Tuesday evening a gloom settled on a scene such as probably never was witnessed in our Valley before. The ceaseless roar of the stream made a fearful elemental music widely different from the ordinary monotone of the Falls; while the darkness was only made more visible by the glare of torches and hurrying lights, which with the shouts of people from the windows of houses surrounded by the water, all conspired to render the hour one of intense and painful excitement. The flood has covered the highest mark of January '53, and is still rapidly rising. As late as anything could be seen the mills were still standing, but the insatiate monster is still creeping up inch by inch, winding its swelling folds round the pillars and foundations of all the houses in its way, crushing and grinding them in the maw of destruction, and sweeping the broken fragments into a common vortex of ruin. All night as on the night previous, people whose homes were being invaded hurried to places of security, glad to escape even with the sacrifice of all their goods.

The light of Wednesday morning revealed a scene of desolation terrible in its extent no less than in its completeness. The Oregon City and Island Mills, Willamette Iron Works, Foundry and Machine Shop; all the breakwaters designed to protect the mills and upper end of Oregon City except one short piece are carried away, and over where they stood now sweeps a foaming current against which no building unprotected by a solid breakwater as a defense could possibly stand. An immense amount of drift has passed and apparently the debris of many houses but everything is ground so fine and is hurried out of sight so quickly that little can be known for certain. On the fragments of a large barn, as appeared by the quantity of grain, straw, etc., sat a number of chickens, bearing melancholy evidence of devastation above. We were compelled to vacate our office this afternoon, the water rising nearly two feet on the floor. Main Street is navigable for skiffs past our door down as far as the Masonic Hall.[5]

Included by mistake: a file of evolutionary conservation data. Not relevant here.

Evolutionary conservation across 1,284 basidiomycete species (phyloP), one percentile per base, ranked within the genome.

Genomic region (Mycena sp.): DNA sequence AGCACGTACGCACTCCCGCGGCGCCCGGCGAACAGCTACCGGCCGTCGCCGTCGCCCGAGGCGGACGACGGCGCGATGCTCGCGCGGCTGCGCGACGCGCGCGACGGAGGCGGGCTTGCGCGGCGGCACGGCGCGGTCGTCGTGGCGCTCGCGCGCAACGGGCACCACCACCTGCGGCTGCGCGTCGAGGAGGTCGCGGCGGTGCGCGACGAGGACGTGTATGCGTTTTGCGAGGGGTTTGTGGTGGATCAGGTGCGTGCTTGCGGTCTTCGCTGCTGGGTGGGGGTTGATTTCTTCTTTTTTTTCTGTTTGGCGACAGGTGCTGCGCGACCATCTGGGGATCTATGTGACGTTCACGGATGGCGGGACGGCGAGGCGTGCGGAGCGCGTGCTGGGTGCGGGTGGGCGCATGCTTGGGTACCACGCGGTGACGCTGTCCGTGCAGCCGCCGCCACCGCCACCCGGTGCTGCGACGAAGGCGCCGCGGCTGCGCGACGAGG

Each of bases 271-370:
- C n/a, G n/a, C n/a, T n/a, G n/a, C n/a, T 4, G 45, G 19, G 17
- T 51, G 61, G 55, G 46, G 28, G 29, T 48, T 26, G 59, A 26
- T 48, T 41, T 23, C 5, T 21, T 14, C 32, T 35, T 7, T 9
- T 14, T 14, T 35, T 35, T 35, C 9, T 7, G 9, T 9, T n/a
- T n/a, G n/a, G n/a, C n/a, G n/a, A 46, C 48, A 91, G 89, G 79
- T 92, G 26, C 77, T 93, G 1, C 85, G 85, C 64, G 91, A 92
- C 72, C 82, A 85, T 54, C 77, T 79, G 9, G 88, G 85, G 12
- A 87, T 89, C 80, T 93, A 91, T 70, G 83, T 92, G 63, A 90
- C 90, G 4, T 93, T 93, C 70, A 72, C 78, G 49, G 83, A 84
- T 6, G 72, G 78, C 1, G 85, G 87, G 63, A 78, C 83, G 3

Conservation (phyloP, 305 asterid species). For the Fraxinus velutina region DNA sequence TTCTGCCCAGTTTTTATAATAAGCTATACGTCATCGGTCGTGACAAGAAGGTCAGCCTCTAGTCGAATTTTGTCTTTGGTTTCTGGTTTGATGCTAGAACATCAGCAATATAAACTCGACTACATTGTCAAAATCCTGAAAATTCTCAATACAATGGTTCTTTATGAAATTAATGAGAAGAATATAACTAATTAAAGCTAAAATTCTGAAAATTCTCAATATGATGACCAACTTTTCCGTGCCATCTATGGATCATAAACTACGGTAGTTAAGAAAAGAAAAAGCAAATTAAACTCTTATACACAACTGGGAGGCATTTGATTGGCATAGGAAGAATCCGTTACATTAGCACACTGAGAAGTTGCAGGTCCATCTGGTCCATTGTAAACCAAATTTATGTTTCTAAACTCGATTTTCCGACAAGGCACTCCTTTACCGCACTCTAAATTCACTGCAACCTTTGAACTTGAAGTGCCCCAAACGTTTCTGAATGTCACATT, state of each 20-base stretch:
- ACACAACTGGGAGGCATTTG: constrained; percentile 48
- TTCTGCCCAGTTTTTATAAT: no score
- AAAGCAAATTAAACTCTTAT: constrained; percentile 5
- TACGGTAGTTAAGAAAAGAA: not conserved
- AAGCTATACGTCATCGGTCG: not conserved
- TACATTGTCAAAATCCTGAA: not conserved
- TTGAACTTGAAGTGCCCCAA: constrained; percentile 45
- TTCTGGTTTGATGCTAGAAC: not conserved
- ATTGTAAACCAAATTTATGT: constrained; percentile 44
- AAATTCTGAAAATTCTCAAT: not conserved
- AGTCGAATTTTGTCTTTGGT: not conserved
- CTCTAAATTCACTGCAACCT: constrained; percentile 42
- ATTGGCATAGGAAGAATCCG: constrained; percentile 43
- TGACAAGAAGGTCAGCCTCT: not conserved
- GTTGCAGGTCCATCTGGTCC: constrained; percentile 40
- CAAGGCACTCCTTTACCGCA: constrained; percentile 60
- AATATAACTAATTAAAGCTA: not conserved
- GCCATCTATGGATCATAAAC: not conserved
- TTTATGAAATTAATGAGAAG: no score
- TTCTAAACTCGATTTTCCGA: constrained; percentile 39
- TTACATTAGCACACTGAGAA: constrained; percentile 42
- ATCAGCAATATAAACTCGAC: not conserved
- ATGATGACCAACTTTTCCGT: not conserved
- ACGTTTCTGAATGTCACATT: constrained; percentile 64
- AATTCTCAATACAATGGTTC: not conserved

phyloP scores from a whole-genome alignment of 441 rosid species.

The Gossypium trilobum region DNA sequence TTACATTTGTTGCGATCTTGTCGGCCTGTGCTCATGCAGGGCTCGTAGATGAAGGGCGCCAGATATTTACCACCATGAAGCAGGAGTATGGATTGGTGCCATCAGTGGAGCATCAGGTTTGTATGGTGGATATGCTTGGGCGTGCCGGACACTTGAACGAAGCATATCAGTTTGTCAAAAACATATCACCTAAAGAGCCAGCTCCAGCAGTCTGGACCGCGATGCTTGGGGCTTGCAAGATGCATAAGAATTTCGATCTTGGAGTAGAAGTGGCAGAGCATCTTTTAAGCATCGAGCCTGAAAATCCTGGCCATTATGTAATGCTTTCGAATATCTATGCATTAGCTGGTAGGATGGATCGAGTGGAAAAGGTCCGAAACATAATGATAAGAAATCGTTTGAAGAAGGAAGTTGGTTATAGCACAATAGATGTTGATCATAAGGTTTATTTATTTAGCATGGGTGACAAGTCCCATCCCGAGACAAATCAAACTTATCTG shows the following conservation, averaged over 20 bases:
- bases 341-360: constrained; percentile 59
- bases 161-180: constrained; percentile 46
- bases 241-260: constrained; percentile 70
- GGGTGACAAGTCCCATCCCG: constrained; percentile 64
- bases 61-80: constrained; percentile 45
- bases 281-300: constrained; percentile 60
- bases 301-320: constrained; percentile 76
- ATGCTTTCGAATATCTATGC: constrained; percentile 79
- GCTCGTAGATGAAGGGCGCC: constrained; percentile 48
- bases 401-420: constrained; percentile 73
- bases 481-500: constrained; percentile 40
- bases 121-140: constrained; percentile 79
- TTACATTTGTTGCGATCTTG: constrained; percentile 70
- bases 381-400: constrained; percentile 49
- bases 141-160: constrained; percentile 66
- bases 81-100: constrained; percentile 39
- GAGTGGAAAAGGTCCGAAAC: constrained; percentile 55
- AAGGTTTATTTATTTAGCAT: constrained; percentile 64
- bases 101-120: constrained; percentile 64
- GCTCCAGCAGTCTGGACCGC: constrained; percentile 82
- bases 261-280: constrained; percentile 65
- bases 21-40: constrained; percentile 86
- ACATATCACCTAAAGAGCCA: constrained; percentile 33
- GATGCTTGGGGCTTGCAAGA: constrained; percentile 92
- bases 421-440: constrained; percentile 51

Flood waters were so high that at Oregon City at the floods crest on December 5, the steamer St. Clair was able to run the falls and steamers were able to visit points at some distance from the normal river channel. Although large amounts of wheat and flour were swept away, some was recovered when Oregon City's Island Mill was found on Sauvie Island downriver from Portland. The nearby town of Linn City was completely destroyed by flooding and was not rebuilt.[7] In addition, the flood destroyed the historic town of Champoeg, site of the first provisional government in Oregon, and Orleans, across the Willamette River from Corvallis. Neither was rebuilt.[5]